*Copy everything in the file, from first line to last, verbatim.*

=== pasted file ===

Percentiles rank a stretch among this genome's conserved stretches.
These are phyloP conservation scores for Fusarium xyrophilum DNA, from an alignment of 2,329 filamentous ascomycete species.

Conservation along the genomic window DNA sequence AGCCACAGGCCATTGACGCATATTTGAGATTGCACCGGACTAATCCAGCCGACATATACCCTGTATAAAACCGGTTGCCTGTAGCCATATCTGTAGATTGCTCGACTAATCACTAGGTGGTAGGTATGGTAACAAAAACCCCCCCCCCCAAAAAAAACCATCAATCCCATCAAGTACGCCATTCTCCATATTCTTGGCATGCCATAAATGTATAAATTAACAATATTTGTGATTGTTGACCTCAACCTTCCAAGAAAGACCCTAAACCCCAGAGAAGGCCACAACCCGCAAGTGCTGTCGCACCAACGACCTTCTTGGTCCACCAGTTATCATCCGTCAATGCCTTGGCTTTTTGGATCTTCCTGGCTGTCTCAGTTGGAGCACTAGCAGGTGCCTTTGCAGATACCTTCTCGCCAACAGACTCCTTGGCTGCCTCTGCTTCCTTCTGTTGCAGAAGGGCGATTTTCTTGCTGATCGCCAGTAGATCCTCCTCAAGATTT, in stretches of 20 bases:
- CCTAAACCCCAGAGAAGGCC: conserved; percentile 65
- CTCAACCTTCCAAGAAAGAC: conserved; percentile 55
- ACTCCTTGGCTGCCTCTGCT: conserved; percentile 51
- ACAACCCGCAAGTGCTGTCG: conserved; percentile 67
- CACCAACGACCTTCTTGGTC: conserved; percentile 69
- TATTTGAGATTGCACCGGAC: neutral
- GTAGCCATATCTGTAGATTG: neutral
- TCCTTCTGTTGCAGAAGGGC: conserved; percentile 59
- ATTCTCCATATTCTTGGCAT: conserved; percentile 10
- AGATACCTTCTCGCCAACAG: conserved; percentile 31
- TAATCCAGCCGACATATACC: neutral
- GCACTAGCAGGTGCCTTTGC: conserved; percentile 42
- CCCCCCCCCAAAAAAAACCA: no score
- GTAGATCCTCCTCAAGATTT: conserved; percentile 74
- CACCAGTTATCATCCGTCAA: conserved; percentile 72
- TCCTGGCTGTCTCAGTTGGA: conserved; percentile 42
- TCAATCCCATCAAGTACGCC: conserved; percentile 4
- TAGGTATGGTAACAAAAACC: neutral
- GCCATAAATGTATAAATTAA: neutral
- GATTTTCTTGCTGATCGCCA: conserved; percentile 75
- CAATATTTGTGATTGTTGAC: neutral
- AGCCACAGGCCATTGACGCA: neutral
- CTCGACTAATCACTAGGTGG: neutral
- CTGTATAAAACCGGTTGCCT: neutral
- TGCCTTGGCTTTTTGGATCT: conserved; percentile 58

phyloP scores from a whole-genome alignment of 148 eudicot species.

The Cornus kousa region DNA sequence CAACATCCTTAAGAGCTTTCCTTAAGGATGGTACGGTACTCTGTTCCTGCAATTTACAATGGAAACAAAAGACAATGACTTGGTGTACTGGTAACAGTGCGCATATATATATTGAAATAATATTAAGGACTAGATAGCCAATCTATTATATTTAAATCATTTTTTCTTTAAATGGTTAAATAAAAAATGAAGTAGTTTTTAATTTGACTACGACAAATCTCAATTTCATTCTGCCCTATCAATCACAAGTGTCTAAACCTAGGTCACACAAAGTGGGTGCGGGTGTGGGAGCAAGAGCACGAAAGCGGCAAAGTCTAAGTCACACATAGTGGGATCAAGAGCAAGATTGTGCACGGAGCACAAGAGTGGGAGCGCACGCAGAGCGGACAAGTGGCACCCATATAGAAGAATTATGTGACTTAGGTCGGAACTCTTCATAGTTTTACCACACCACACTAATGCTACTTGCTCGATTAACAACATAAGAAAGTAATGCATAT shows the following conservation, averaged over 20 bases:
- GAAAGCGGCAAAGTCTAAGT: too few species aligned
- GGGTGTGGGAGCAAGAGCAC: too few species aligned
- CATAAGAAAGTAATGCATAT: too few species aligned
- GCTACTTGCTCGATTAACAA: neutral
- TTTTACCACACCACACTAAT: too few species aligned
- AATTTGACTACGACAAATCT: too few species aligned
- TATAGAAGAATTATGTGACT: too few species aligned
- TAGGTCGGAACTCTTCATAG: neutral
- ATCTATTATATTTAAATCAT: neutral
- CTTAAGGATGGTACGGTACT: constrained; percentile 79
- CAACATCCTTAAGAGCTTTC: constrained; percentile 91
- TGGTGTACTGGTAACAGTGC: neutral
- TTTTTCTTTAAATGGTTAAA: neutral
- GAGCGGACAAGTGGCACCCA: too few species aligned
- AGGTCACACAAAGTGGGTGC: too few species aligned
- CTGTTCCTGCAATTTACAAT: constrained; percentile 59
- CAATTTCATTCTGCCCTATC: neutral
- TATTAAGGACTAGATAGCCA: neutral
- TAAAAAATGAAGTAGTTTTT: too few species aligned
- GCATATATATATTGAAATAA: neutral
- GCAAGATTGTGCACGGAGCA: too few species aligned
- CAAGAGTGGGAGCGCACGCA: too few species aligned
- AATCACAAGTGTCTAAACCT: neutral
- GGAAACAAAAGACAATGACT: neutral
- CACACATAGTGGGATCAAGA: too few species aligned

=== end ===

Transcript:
Percentiles rank a stretch among this genome's conserved stretches.
These are phyloP conservation scores for Fusarium xyrophilum DNA, from an alignment of 2,329 filamentous ascomycete species.

Conservation along the genomic window DNA sequence AGCCACAGGCCATTGACGCATATTTGAGATTGCACCGGACTAATCCAGCCGACATATACCCTGTATAAAACCGGTTGCCTGTAGCCATATCTGTAGATTGCTCGACTAATCACTAGGTGGTAGGTATGGTAACAAAAACCCCCCCCCCCAAAAAAAACCATCAATCCCATCAAGTACGCCATTCTCCATATTCTTGGCATGCCATAAATGTATAAATTAACAATATTTGTGATTGTTGACCTCAACCTTCCAAGAAAGACCCTAAACCCCAGAGAAGGCCACAACCCGCAAGTGCTGTCGCACCAACGACCTTCTTGGTCCACCAGTTATCATCCGTCAATGCCTTGGCTTTTTGGATCTTCCTGGCTGTCTCAGTTGGAGCACTAGCAGGTGCCTTTGCAGATACCTTCTCGCCAACAGACTCCTTGGCTGCCTCTGCTTCCTTCTGTTGCAGAAGGGCGATTTTCTTGCTGATCGCCAGTAGATCCTCCTCAAGATTT, in stretches of 20 bases:
- CCTAAACCCCAGAGAAGGCC: conserved; percentile 65
- CTCAACCTTCCAAGAAAGAC: conserved; percentile 55
- ACTCCTTGGCTGCCTCTGCT: conserved; percentile 51
- ACAACCCGCAAGTGCTGTCG: conserved; percentile 67
- CACCAACGACCTTCTTGGTC: conserved; percentile 69
- TATTTGAGATTGCACCGGAC: neutral
- GTAGCCATATCTGTAGATTG: neutral
- TCCTTCTGTTGCAGAAGGGC: conserved; percentile 59
- ATTCTCCATATTCTTGGCAT: conserved; percentile 10
- AGATACCTTCTCGCCAACAG: conserved; percentile 31
- TAATCCAGCCGACATATACC: neutral
- GCACTAGCAGGTGCCTTTGC: conserved; percentile 42
- CCCCCCCCCAAAAAAAACCA: no score
- GTAGATCCTCCTCAAGATTT: conserved; percentile 74
- CACCAGTTATCATCCGTCAA: conserved; percentile 72
- TCCTGGCTGTCTCAGTTGGA: conserved; percentile 42
- TCAATCCCATCAAGTACGCC: conserved; percentile 4
- TAGGTATGGTAACAAAAACC: neutral
- GCCATAAATGTATAAATTAA: neutral
- GATTTTCTTGCTGATCGCCA: conserved; percentile 75
- CAATATTTGTGATTGTTGAC: neutral
- AGCCACAGGCCATTGACGCA: neutral
- CTCGACTAATCACTAGGTGG: neutral
- CTGTATAAAACCGGTTGCCT: neutral
- TGCCTTGGCTTTTTGGATCT: conserved; percentile 58

phyloP scores from a whole-genome alignment of 148 eudicot species.

The Cornus kousa region DNA sequence CAACATCCTTAAGAGCTTTCCTTAAGGATGGTACGGTACTCTGTTCCTGCAATTTACAATGGAAACAAAAGACAATGACTTGGTGTACTGGTAACAGTGCGCATATATATATTGAAATAATATTAAGGACTAGATAGCCAATCTATTATATTTAAATCATTTTTTCTTTAAATGGTTAAATAAAAAATGAAGTAGTTTTTAATTTGACTACGACAAATCTCAATTTCATTCTGCCCTATCAATCACAAGTGTCTAAACCTAGGTCACACAAAGTGGGTGCGGGTGTGGGAGCAAGAGCACGAAAGCGGCAAAGTCTAAGTCACACATAGTGGGATCAAGAGCAAGATTGTGCACGGAGCACAAGAGTGGGAGCGCACGCAGAGCGGACAAGTGGCACCCATATAGAAGAATTATGTGACTTAGGTCGGAACTCTTCATAGTTTTACCACACCACACTAATGCTACTTGCTCGATTAACAACATAAGAAAGTAATGCATAT shows the following conservation, averaged over 20 bases:
- GAAAGCGGCAAAGTCTAAGT: too few species aligned
- GGGTGTGGGAGCAAGAGCAC: too few species aligned
- CATAAGAAAGTAATGCATAT: too few species aligned
- GCTACTTGCTCGATTAACAA: neutral
- TTTTACCACACCACACTAAT: too few species aligned
- AATTTGACTACGACAAATCT: too few species aligned
- TATAGAAGAATTATGTGACT: too few species aligned
- TAGGTCGGAACTCTTCATAG: neutral
- ATCTATTATATTTAAATCAT: neutral
- CTTAAGGATGGTACGGTACT: constrained; percentile 79
- CAACATCCTTAAGAGCTTTC: constrained; percentile 91
- TGGTGTACTGGTAACAGTGC: neutral
- TTTTTCTTTAAATGGTTAAA: neutral
- GAGCGGACAAGTGGCACCCA: too few species aligned
- AGGTCACACAAAGTGGGTGC: too few species aligned
- CTGTTCCTGCAATTTACAAT: constrained; percentile 59
- CAATTTCATTCTGCCCTATC: neutral
- TATTAAGGACTAGATAGCCA: neutral
- TAAAAAATGAAGTAGTTTTT: too few species aligned
- GCATATATATATTGAAATAA: neutral
- GCAAGATTGTGCACGGAGCA: too few species aligned
- CAAGAGTGGGAGCGCACGCA: too few species aligned
- AATCACAAGTGTCTAAACCT: neutral
- GGAAACAAAAGACAATGACT: neutral
- CACACATAGTGGGATCAAGA: too few species aligned